Dr Phil Smith’s Wildlife Notes
As usual, much of November was taken up with attending meetings, giving talks, writing up and circulating reports on earlier wildlife surveys. After presenting a seminar on Birkdale Green Beach at Edge Hill University, I was delighted to be contacted by a student proposing a project on Green Beach soils, a topic not previously investigated. One of the Green Beach’s unique features is the incredibly rapid change in vegetation over time, especially in the wetlands, where open slack communities develop into fen and Alder woodland within a decade or so. This is likely to have a lot to do with the soil but nobody knows – yet.
The Green Beach is still growing southwards, the latest data from Sefton Council showing that it now covers over 60ha (150 acres), all this representing new land won from the sea since 1986. Apart from its scientific and wildlife interest, the Green Beach has great value for coast protection, helping to counteract sea-level rise due to global warming of 3mm per year. While checking a grid reference from aerial photographs on www.gridreferencefinder.com, I was amused to see my car parked (with permission) at the southern end of the New Green Beach at SD3003313494. Judging by the vegetation, the photo was probably taken in summer 2010.
Continuing work started in October, four more volunteer “buckthorn bashes” were organised to clear Sea Buckthorn from the dunes west of Sands Lake, Ainsdale. The warm summer seems to have encouraged the growth of this invasive shrub, older female bushes having even more orange berries than usual. This creates a problem because birds will disperse the seeds far and wide. In a magazine gardening article, Monty Don described Sea Buckthorn as his “plant of the week”, though he acknowledged that it makes “a large thorny shrub … unless kept pruned back”! Regrettably, he made no mention of its ability to create havoc in coastal habitats.
Sefton Council made further progress controlling dense scrub in Birkdale Sandhills Local Nature Reserve. I visited the area twice during the month, enabling me to catch up with our only specimen of Black Bog-rush in a cleared slack. I discovered it in 1977, so the plant is now over 36 years old and still perfectly healthy with a diameter of over 2m. The soil around the plant had a pH of 7.5, confirming its known association with base-rich soils. Also at Birkdale on 12th was my latest ever Common Darter, reflecting the mild weather.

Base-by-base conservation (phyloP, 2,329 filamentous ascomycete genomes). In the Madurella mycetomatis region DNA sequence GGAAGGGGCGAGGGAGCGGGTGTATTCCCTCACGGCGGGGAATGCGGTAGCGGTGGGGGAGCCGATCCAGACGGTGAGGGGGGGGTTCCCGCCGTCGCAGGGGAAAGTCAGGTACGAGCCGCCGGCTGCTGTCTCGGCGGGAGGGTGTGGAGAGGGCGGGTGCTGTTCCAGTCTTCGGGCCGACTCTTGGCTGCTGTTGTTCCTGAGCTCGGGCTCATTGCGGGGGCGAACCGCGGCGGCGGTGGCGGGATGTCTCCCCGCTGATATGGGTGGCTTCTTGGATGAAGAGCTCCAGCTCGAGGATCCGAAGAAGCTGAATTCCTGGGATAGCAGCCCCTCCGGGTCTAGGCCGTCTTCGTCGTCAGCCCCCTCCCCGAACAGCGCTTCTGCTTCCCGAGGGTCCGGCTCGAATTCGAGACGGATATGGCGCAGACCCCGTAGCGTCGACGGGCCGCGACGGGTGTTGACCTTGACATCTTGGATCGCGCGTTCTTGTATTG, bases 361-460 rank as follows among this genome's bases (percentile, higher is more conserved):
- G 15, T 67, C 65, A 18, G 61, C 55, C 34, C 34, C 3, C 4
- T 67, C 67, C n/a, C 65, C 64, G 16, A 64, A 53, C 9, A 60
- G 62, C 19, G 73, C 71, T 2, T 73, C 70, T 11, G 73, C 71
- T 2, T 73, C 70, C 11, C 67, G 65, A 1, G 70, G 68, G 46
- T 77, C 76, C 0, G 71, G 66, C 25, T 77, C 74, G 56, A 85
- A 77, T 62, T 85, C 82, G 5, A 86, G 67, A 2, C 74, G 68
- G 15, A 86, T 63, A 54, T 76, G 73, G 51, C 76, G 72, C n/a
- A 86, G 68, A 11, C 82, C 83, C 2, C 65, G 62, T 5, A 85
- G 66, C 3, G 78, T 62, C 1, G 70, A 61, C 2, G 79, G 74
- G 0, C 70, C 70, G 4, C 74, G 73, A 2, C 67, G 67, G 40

A pleasant stroll through National Trust woodland on 19th produced two Great Spotted Woodpeckers and a foraging flock, of which at least 10 were Long-tailed Tits. Using the well-known birders trick of “pishing”, that is imitating squeaky bird calls, I attracted them closer hoping for something a little rarer. This gave great views of these delightful little birds but nothing out of the ordinary. Nearby, a fruiting bush of Willow-leaved Cotoneaster provided a feast for a male Blackbird. Autumn colours were almost over but several Field Maples at Larkhill had enough leaves to give a spectacular golden glow in the late afternoon sunshine. I was also pleased to see that the National Trust has been clearing some of the Gorse on Larkhill Heath, providing opportunities for a wider variety of heathland plants and the insects they support.
The widespread habit of keeping wildfowl in collections has long created problems for bird-watchers. Thus, an apparent American Wigeon filmed by Ron Jackson at Marshside may have been an escaped hybrid. Similarly, a juvenile Ross’s Goose spent much of the month at Marshside Nature Reserve. Rather than a genuine straggler from Arctic Canada, this was probably also of captive origin. Finally, a male Baikal Teal photographed at Crossens on the last day of the month was either a “first for Lancashire” of this extremely rare East Asian duck or a further addition to the long list of escapees.